EVERYTHING ABOUT A MOVIE?
|MOST BEAUTIFUL, THE (ICHIBAN UTSUKUSHIKU) (director/writer: Akira Kurosawa; cinematographer: Joji Ohara; music: Seiichi Suzuki; cast: Takashi Shimura (Factory production head), Ichiro Sugai (Assistant), Yôko Yaguchi (Tsuru Watanabe), Takako Irie (Dorm mother), Sachiko Ozaki (Sachiko Yamazaki), Shizuko Nishigaki (Fusae Nishioka), Asako Suzuki (Asako Suzumura), Shizuko Yamada (Hisae Yamaguchi); Runtime: 85; MPAA Rating: NR; producer: Motohiko Ito; The Criterion Collection; 1944-Japan-in Japanese with English subtitles)|
you ever wanted to miss a Kurosawa film, this minor film is the one."
Reviewed by Dennis Schwartz
A World War II propaganda film that's aimed
at inspiring patriotism during the height of the war. The film was promoted by Japan’s Office of Public
Information for the war effort.
released in America until 1988. The locale is a military lens factory in the
Hiratsuka, where a division of young gung-ho women strive to increase
factory production quotas. This
is noted Japanese filmmaker Akira
Dog"/"Yojimbo") second film
after Sanshiro Sugata (1943). If you ever wanted to miss a Kurosawa
film, this minor film is the one. It's no better or worse than the
usual propaganda film, as it's at least not hysterical and, considering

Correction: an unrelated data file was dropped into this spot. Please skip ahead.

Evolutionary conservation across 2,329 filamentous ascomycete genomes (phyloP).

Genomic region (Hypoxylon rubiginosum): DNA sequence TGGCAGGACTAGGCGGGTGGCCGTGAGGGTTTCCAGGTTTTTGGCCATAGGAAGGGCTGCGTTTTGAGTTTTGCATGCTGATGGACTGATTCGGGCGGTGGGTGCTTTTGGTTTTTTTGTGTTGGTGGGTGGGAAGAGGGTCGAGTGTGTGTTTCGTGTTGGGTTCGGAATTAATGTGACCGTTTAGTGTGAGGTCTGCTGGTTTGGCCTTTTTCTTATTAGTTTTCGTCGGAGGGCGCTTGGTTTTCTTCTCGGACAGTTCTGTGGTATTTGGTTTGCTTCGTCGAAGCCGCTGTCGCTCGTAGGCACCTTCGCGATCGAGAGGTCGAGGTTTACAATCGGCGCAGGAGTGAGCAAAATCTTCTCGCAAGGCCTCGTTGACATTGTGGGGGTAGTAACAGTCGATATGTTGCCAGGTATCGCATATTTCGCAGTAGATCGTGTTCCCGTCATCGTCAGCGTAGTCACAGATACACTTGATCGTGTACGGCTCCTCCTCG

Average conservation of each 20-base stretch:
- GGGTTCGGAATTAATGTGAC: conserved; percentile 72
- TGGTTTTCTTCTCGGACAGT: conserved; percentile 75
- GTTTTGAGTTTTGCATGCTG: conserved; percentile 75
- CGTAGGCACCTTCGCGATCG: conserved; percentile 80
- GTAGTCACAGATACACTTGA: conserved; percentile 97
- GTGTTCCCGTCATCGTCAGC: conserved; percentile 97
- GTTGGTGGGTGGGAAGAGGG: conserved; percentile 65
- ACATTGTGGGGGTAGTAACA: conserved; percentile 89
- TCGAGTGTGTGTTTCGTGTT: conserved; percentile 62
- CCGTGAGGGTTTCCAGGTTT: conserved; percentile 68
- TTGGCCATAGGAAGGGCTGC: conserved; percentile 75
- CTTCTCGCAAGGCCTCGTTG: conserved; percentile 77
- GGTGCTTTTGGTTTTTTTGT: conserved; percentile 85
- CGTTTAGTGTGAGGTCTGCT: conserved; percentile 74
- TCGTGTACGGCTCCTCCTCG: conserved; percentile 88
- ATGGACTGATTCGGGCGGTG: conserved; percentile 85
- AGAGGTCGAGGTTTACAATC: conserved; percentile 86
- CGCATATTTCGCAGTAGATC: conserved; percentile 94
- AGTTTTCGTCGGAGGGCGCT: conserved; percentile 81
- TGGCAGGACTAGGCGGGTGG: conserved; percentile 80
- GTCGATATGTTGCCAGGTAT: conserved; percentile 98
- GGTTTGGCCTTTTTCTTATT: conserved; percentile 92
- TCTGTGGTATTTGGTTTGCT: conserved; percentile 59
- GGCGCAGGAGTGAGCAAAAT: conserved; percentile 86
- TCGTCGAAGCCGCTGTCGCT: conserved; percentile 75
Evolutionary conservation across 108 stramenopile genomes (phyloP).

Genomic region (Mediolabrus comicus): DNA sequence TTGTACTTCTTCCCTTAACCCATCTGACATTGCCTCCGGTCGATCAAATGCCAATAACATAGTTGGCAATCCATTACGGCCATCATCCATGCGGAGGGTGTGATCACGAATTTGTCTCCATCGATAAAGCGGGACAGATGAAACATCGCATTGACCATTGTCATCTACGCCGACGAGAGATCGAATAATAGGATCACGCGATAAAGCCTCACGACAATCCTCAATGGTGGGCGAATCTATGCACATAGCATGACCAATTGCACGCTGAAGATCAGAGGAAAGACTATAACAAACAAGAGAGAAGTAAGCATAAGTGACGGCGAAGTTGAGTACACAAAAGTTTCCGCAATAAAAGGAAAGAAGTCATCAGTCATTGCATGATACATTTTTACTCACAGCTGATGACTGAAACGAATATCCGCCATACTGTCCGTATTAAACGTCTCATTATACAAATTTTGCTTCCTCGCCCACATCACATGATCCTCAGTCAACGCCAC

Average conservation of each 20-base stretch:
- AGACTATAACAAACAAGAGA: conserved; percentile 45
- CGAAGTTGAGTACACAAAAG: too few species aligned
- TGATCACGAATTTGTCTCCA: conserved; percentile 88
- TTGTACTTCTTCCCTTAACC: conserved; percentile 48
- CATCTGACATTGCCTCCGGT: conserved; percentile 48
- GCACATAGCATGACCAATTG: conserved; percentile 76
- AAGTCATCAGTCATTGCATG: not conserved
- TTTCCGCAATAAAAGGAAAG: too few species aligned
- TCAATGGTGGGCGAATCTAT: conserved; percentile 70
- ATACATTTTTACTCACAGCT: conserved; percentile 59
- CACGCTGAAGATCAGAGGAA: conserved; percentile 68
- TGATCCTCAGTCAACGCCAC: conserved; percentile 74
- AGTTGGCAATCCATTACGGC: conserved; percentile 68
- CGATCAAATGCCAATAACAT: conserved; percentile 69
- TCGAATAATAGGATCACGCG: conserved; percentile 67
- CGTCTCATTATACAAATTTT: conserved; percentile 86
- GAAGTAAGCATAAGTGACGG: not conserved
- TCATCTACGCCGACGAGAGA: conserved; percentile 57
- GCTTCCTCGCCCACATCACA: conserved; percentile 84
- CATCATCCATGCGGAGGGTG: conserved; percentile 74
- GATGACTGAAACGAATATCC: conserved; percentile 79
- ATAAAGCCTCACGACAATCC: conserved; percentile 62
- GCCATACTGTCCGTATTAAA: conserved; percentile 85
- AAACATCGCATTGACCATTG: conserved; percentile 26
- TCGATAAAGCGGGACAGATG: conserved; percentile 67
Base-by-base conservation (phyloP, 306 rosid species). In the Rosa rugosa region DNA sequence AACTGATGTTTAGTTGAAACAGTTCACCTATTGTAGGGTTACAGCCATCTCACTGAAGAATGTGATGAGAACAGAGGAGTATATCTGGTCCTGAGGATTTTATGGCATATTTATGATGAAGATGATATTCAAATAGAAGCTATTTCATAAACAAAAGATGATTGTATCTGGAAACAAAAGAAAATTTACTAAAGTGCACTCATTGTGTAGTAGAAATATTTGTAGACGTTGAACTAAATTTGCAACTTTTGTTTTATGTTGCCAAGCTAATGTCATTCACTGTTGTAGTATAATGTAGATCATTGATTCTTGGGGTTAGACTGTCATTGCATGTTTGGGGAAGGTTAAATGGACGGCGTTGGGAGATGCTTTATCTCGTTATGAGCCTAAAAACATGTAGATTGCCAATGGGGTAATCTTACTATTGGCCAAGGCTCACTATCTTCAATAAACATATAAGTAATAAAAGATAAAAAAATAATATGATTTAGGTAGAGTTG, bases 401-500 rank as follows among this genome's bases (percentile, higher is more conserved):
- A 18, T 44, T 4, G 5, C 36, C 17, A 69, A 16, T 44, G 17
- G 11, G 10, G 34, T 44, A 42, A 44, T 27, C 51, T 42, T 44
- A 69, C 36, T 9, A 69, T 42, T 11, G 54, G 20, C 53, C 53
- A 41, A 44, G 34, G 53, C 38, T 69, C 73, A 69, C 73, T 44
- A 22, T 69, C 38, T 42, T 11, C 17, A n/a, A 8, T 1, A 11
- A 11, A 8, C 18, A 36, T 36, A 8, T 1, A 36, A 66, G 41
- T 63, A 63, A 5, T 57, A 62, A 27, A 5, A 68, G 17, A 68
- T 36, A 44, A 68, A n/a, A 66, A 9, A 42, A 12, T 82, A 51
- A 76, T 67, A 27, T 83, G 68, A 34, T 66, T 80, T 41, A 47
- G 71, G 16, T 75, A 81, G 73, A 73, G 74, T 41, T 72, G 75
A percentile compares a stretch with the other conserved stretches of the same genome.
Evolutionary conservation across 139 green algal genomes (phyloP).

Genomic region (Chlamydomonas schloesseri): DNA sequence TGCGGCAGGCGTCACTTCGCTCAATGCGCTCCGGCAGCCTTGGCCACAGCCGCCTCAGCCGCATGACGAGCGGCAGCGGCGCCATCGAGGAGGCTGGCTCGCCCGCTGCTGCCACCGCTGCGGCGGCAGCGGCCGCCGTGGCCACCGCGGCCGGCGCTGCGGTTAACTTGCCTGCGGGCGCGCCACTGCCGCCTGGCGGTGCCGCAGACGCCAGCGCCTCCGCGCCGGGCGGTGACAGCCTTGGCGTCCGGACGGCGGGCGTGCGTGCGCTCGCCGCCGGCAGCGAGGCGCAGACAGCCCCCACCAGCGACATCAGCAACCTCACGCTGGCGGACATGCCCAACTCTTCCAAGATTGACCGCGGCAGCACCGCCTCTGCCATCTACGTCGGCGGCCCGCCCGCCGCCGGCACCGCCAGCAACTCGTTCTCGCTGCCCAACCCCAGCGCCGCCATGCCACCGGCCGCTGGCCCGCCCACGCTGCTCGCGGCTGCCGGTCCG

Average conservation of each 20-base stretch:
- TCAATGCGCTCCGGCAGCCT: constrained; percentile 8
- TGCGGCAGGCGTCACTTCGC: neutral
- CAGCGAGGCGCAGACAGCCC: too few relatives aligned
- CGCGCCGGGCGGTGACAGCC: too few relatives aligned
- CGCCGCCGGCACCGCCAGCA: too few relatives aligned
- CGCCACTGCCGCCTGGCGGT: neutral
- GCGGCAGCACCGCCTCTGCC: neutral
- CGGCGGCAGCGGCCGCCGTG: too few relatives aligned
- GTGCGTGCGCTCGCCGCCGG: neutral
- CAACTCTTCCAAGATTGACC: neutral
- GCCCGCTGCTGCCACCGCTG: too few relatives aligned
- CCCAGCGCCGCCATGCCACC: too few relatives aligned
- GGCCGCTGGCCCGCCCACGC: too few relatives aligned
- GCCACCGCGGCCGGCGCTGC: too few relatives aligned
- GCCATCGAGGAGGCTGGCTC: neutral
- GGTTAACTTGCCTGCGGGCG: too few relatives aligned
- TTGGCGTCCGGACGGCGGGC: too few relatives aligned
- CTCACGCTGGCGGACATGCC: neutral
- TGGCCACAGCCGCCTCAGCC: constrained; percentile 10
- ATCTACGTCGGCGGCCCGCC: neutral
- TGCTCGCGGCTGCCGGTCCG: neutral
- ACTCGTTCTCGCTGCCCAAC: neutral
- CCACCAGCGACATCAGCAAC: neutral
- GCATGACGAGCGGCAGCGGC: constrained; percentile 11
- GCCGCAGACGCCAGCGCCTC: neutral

the hardships at the time, the b/w film, shot as a semi-documentary,
has good production values.
The film's star is Yôko Yaguchi, who later married Kurosawa.
The factory's kindly
paternalistic production head (Takashi
Shimura) tells the lady workers they must increase production to 50 per
cent of the men. The worker leader is Tsuru
Watanabe (Yôko Yaguchi), who gets the boss to agree that the
ladies will do two-thirds of what the men do. The idealized ladies work hard under trying conditions
and encounter numerous problems from fatigue, tuberculosis, illness, a breaking of a leg, and in one case, the death of
a family member. Watanabe becomes obsessed with meeting the goal, which
endangers her well-being as she faces many challenges that include what
to do about her mother dying at home with no one to take care of her.
The film lucidly shows that
team work is needed to win the war, as it points out throughout the
beauty of the Japanese spirit and the value of self-sacrifice. Kurosawa
used professional actors only
in the major roles, in the minor roles he got realism from the
It should be only of interest to Kurosawa completists and critics.
REVIEWED ON 8/1/2010 GRADE: C
Dennis Schwartz: "Ozus' World Movie Reviews"
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